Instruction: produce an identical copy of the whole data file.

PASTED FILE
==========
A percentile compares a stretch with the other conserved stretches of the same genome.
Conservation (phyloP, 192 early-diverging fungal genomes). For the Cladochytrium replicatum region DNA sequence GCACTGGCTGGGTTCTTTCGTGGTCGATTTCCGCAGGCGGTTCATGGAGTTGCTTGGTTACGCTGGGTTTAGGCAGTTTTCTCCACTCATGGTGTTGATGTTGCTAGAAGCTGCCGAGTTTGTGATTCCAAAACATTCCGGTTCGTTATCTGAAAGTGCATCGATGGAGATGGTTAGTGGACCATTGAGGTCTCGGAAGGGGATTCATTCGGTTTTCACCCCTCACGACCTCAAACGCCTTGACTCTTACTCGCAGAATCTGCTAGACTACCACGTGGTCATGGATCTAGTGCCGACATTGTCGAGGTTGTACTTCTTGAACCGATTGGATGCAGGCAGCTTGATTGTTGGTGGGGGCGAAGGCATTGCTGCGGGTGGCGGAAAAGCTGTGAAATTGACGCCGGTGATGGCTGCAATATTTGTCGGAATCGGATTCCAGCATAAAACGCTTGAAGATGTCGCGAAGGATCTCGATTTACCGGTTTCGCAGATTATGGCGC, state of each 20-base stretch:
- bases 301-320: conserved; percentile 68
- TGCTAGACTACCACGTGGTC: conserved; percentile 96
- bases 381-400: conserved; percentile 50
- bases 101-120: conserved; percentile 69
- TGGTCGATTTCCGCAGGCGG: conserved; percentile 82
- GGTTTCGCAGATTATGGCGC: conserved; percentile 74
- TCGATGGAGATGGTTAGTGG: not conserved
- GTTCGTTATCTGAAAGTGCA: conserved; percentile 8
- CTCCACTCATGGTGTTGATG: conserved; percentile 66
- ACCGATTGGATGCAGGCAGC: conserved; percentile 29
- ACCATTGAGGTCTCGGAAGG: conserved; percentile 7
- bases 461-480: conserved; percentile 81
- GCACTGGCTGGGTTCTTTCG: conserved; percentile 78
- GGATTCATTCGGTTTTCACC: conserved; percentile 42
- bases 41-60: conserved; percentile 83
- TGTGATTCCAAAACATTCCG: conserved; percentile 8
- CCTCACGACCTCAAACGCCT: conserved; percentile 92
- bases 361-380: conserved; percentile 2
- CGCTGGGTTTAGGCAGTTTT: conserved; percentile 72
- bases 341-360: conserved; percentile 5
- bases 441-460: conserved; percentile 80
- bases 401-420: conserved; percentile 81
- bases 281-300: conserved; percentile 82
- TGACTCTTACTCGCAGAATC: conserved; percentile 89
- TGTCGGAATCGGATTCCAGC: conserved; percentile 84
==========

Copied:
A percentile compares a stretch with the other conserved stretches of the same genome.
Conservation (phyloP, 192 early-diverging fungal genomes). For the Cladochytrium replicatum region DNA sequence GCACTGGCTGGGTTCTTTCGTGGTCGATTTCCGCAGGCGGTTCATGGAGTTGCTTGGTTACGCTGGGTTTAGGCAGTTTTCTCCACTCATGGTGTTGATGTTGCTAGAAGCTGCCGAGTTTGTGATTCCAAAACATTCCGGTTCGTTATCTGAAAGTGCATCGATGGAGATGGTTAGTGGACCATTGAGGTCTCGGAAGGGGATTCATTCGGTTTTCACCCCTCACGACCTCAAACGCCTTGACTCTTACTCGCAGAATCTGCTAGACTACCACGTGGTCATGGATCTAGTGCCGACATTGTCGAGGTTGTACTTCTTGAACCGATTGGATGCAGGCAGCTTGATTGTTGGTGGGGGCGAAGGCATTGCTGCGGGTGGCGGAAAAGCTGTGAAATTGACGCCGGTGATGGCTGCAATATTTGTCGGAATCGGATTCCAGCATAAAACGCTTGAAGATGTCGCGAAGGATCTCGATTTACCGGTTTCGCAGATTATGGCGC, state of each 20-base stretch:
- bases 301-320: conserved; percentile 68
- TGCTAGACTACCACGTGGTC: conserved; percentile 96
- bases 381-400: conserved; percentile 50
- bases 101-120: conserved; percentile 69
- TGGTCGATTTCCGCAGGCGG: conserved; percentile 82
- GGTTTCGCAGATTATGGCGC: conserved; percentile 74
- TCGATGGAGATGGTTAGTGG: not conserved
- GTTCGTTATCTGAAAGTGCA: conserved; percentile 8
- CTCCACTCATGGTGTTGATG: conserved; percentile 66
- ACCGATTGGATGCAGGCAGC: conserved; percentile 29
- ACCATTGAGGTCTCGGAAGG: conserved; percentile 7
- bases 461-480: conserved; percentile 81
- GCACTGGCTGGGTTCTTTCG: conserved; percentile 78
- GGATTCATTCGGTTTTCACC: conserved; percentile 42
- bases 41-60: conserved; percentile 83
- TGTGATTCCAAAACATTCCG: conserved; percentile 8
- CCTCACGACCTCAAACGCCT: conserved; percentile 92
- bases 361-380: conserved; percentile 2
- CGCTGGGTTTAGGCAGTTTT: conserved; percentile 72
- bases 341-360: conserved; percentile 5
- bases 441-460: conserved; percentile 80
- bases 401-420: conserved; percentile 81
- bases 281-300: conserved; percentile 82
- TGACTCTTACTCGCAGAATC: conserved; percentile 89
- TGTCGGAATCGGATTCCAGC: conserved; percentile 84